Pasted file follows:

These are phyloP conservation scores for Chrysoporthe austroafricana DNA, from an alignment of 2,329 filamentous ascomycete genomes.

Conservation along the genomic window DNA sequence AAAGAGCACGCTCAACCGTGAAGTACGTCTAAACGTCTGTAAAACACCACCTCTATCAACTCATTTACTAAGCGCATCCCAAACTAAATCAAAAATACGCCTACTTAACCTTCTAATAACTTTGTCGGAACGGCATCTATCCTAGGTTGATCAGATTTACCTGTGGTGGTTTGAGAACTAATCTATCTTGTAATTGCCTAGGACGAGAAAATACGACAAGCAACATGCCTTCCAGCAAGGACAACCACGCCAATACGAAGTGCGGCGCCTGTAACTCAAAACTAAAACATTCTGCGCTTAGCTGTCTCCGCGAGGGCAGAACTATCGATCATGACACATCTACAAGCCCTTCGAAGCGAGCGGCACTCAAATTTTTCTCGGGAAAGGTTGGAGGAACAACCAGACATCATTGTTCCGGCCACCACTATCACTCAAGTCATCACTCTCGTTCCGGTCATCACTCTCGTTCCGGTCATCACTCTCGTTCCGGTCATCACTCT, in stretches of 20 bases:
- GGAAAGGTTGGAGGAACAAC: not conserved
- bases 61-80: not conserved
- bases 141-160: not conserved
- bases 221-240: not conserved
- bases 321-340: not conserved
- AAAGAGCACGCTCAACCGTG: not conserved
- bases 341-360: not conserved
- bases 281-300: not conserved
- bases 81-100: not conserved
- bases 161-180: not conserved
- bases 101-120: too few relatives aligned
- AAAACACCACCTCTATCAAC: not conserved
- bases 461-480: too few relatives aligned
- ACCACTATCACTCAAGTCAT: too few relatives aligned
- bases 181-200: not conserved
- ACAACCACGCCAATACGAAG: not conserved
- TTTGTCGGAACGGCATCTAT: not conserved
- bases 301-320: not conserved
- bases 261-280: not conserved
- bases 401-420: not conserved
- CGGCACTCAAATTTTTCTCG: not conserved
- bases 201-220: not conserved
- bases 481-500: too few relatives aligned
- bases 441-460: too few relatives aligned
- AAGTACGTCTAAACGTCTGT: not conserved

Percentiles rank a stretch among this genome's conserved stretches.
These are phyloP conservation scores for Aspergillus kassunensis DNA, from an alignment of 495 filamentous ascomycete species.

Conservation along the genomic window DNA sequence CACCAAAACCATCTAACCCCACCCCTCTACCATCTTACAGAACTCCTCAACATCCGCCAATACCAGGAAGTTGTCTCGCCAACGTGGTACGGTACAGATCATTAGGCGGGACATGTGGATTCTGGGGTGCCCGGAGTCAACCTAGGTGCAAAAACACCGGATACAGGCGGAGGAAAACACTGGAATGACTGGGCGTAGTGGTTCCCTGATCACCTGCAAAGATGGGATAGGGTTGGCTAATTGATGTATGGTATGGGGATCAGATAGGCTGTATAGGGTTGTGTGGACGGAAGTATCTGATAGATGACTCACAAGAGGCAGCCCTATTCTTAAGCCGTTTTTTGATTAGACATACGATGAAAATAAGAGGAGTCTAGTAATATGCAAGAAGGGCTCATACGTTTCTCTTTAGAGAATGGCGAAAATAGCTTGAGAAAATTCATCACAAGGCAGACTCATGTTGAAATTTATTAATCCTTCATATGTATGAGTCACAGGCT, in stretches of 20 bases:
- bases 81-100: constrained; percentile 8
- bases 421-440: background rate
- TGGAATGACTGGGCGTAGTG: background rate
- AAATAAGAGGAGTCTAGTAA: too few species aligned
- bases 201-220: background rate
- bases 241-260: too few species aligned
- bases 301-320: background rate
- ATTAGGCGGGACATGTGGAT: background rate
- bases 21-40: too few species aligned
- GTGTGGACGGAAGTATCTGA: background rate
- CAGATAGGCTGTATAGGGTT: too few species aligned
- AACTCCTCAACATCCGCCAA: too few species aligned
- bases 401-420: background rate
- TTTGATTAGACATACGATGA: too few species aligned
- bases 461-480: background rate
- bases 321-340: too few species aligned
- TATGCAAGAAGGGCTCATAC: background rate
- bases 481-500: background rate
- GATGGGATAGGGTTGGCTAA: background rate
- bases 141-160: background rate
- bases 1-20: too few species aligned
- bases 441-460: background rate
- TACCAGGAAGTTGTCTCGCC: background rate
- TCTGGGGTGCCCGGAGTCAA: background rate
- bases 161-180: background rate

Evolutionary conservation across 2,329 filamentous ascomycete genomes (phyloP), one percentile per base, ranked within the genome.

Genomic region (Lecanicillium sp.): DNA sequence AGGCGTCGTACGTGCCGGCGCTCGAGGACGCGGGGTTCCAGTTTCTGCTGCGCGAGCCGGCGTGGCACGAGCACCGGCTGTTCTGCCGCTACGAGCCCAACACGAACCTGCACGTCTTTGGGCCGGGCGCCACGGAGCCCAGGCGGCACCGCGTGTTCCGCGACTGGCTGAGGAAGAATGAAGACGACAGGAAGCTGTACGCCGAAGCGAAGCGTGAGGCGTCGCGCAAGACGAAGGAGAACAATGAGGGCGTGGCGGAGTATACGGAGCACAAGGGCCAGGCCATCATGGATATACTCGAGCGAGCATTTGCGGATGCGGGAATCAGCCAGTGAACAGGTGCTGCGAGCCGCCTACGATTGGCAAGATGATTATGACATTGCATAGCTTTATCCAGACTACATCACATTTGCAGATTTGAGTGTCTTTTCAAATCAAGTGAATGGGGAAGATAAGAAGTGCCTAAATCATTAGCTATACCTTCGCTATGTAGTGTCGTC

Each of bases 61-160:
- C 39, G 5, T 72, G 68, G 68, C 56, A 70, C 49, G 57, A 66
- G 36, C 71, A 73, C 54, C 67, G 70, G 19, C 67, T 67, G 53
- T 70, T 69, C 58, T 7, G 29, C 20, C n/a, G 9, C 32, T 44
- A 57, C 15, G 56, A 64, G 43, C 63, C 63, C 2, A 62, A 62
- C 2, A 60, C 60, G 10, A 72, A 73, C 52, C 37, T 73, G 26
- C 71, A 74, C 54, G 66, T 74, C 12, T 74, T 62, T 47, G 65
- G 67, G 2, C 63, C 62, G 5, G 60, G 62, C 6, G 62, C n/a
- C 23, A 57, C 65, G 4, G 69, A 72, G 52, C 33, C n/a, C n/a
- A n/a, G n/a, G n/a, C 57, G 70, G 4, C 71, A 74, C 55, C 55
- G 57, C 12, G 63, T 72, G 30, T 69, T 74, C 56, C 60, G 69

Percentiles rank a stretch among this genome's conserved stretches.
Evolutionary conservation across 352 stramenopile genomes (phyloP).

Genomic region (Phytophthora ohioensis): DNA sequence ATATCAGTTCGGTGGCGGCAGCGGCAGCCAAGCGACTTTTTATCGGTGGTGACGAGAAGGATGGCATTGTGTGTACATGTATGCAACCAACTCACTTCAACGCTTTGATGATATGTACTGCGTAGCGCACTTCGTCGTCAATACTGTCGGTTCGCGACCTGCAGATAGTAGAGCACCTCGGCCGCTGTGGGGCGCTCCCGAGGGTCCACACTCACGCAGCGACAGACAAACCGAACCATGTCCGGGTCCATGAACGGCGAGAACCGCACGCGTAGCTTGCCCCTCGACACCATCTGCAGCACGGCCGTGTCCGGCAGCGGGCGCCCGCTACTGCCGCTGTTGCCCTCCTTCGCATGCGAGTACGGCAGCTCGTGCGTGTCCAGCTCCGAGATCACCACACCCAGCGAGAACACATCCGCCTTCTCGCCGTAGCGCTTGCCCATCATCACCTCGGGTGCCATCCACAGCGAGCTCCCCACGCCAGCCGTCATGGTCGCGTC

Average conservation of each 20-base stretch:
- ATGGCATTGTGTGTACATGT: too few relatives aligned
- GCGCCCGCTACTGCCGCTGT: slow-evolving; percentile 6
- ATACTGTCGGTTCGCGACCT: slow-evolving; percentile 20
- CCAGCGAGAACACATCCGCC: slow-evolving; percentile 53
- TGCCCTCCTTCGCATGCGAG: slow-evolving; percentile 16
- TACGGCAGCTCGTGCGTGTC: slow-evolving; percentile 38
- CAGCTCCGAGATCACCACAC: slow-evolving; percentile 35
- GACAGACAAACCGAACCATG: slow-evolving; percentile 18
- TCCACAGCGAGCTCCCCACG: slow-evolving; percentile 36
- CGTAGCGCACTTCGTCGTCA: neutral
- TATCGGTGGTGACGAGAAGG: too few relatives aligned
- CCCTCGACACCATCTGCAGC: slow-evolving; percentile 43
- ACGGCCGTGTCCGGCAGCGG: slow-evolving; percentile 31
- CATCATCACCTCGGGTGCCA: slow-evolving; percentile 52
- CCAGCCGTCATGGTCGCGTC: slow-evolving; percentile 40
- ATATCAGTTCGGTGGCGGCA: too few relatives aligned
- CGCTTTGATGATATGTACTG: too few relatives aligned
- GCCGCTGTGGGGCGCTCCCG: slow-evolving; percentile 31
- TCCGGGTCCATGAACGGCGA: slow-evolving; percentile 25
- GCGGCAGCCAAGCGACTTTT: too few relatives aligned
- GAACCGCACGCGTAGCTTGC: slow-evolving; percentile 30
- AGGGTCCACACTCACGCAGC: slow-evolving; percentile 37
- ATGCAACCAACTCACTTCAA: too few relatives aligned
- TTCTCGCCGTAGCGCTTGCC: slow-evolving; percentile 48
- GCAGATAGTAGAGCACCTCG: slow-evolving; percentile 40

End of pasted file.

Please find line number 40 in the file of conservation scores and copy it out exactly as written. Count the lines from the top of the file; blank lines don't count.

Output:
- GTGTGGACGGAAGTATCTGA: background rate